-Dan
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    Forum Admin topsquark's Avatar
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    The other is easier than I thought.

    $\displaystyle \displaystyle \frac{\partial A_{\phi}}{\partial \theta} + cot( \theta )A_{\phi} = U \left ( r - \frac{a^3}{r^2} \right )~cos( \theta )$

    Again use an integrating factor, $\displaystyle sin(\theta)$ this time, and you will eventually get
    $\displaystyle \displaystyle A = - \frac{1}{2} U \left ( r - \frac{a^3}{r^2} \right )~cos( \theta )~cot( \theta ) + \left ( \frac{1}{4} U \left ( r - \frac{a^3}{r^2} \right ) + R(r) \right )~csc( \theta )$

    Where R(r) is an arbitrary function of r.

    -Dan
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    Super Member craig's Avatar
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    Wow thanks for that!

    Ahh so it looks like I was on the right track with the cross product then.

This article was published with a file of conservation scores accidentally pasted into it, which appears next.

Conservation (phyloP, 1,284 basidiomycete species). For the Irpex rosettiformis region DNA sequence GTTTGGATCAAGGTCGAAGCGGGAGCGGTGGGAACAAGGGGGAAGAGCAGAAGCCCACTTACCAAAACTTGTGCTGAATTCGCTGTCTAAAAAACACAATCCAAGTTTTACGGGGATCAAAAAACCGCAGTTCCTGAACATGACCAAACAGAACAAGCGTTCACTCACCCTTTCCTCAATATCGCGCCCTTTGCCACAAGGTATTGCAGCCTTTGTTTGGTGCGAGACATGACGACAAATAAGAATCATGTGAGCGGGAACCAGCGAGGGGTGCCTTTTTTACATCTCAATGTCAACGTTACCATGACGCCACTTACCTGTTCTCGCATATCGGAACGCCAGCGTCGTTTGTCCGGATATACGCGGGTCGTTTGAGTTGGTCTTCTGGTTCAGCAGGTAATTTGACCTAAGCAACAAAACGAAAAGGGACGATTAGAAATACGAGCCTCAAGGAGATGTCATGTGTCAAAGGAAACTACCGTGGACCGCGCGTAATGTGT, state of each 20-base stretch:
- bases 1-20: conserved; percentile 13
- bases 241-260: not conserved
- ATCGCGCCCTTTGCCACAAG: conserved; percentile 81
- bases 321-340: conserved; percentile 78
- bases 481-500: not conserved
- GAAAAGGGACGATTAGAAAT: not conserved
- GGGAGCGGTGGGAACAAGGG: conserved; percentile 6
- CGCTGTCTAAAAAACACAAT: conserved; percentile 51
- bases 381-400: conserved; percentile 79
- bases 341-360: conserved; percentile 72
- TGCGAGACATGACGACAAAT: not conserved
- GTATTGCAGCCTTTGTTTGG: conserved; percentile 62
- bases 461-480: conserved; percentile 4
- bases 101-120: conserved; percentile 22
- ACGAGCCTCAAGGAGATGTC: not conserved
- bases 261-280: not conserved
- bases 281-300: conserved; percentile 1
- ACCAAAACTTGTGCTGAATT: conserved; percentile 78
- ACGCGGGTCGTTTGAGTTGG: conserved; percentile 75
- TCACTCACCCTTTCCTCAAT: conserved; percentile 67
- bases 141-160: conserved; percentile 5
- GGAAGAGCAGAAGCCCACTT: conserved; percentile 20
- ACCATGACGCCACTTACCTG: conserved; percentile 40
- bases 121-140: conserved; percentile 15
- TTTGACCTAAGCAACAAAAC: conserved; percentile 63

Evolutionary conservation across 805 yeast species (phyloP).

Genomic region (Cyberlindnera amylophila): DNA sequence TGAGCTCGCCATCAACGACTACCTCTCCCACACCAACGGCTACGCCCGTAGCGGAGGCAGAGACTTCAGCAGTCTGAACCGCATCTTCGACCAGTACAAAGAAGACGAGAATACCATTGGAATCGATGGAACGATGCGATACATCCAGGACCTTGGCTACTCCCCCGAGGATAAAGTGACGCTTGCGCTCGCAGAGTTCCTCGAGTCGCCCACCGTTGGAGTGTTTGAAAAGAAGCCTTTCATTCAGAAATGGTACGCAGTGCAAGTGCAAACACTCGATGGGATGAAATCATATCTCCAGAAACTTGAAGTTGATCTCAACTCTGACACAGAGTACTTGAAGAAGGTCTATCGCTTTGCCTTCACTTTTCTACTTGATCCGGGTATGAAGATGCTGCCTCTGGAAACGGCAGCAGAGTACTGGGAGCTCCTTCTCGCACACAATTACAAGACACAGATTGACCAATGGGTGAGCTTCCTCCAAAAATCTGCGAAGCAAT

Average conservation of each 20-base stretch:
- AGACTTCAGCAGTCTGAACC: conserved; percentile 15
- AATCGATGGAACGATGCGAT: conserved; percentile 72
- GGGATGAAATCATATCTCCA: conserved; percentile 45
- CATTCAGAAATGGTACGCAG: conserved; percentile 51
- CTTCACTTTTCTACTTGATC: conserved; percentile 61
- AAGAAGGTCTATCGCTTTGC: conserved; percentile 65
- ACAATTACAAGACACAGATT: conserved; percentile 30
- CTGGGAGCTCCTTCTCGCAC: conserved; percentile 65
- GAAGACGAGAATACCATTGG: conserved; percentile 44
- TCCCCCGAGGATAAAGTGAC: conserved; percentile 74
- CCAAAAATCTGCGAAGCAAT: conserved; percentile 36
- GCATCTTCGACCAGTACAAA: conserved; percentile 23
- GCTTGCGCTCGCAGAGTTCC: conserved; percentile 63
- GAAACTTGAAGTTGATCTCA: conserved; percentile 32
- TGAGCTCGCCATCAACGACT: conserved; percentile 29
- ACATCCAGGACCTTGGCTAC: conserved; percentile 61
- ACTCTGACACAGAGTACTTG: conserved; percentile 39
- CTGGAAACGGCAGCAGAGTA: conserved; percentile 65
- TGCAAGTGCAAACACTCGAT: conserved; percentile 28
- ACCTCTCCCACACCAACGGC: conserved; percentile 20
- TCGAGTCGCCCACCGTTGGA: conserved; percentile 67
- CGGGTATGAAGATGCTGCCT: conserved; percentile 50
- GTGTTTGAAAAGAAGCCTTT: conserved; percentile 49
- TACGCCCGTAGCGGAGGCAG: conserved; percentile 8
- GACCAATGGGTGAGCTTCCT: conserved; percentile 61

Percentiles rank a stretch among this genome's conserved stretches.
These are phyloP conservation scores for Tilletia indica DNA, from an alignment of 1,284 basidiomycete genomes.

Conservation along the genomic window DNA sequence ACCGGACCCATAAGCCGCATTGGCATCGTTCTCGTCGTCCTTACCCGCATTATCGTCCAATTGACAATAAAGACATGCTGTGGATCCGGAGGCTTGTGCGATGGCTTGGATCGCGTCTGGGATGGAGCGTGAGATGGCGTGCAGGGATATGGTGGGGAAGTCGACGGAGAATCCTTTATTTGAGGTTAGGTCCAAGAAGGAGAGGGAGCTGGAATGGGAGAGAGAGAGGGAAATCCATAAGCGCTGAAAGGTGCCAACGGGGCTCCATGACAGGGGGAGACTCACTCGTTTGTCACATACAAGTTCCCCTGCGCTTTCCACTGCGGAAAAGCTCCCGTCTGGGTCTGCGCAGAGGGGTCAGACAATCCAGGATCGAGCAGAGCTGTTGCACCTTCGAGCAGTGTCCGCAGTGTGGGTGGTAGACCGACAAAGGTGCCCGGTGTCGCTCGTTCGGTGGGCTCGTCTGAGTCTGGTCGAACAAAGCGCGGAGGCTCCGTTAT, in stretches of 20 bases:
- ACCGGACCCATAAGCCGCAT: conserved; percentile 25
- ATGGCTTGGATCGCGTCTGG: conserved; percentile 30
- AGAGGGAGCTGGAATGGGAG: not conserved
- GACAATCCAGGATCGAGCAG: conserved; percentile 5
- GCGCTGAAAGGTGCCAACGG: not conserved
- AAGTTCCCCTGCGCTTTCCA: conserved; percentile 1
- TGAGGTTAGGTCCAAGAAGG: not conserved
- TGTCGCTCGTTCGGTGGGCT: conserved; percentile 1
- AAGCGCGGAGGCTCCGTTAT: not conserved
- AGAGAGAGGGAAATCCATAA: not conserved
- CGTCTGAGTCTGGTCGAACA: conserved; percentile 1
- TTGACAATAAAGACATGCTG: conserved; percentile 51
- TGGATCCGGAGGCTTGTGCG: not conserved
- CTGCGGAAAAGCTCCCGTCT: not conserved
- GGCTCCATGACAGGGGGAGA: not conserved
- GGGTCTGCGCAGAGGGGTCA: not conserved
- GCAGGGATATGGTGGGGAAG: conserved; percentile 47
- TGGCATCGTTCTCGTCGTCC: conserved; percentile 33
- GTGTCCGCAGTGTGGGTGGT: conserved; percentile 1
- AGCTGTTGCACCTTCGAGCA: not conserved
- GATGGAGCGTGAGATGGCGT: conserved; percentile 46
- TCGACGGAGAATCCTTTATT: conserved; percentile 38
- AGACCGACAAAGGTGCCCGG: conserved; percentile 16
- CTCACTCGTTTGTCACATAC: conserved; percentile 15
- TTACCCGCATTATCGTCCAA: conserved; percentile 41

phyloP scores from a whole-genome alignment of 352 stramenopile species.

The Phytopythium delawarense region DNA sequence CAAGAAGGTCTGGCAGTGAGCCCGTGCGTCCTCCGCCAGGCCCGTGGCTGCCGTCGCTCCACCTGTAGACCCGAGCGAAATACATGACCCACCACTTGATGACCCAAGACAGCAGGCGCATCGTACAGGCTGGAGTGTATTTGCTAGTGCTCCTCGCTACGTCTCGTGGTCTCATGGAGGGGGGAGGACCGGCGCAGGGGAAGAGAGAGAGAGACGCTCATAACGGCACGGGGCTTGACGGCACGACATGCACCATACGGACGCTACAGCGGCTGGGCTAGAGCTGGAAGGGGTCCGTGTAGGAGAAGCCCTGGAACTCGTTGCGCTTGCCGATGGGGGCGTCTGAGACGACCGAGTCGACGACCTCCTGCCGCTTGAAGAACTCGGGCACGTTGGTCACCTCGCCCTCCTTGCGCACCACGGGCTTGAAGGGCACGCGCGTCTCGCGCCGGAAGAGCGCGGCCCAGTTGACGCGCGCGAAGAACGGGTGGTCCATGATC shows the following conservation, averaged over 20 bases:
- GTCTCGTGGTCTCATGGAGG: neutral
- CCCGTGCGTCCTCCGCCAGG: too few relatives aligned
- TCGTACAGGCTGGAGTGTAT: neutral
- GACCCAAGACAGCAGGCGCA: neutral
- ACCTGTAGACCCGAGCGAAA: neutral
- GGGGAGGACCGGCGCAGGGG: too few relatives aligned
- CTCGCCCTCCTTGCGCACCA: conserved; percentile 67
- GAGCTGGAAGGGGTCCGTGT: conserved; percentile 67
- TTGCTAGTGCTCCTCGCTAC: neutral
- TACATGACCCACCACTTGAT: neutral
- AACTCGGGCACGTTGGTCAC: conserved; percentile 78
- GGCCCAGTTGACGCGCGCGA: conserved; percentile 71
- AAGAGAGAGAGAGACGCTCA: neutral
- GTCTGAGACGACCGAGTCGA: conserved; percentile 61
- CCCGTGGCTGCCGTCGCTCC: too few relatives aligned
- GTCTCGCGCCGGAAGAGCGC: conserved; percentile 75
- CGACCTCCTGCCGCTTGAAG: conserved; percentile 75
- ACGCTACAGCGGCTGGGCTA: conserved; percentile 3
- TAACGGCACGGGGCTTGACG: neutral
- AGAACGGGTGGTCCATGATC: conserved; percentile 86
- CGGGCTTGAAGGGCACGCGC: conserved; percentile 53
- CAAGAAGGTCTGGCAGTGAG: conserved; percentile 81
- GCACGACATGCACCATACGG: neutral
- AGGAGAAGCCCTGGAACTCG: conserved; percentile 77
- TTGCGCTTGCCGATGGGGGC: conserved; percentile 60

How do I go about verifying that they are consistent, would this involve partially differentiating the first $\displaystyle A_{\phi}$ wrt $\displaystyle \theta$ and vice versa, showing that you get the same values for $\displaystyle \partial A$?

    Thanks again for that great reply!
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  6. #6
    Forum Admin topsquark's Avatar
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    Quote Originally Posted by craig View Post
    Wow thanks for that!

    Ahh so it looks like I was on the right track with the cross product then.

    How do I go about verifying that they are consistent, would this involve partially differentiating the first $\displaystyle A_{\phi}$ wrt $\displaystyle \theta$ and vice versa, showing that you get the same values for $\displaystyle \partial A$?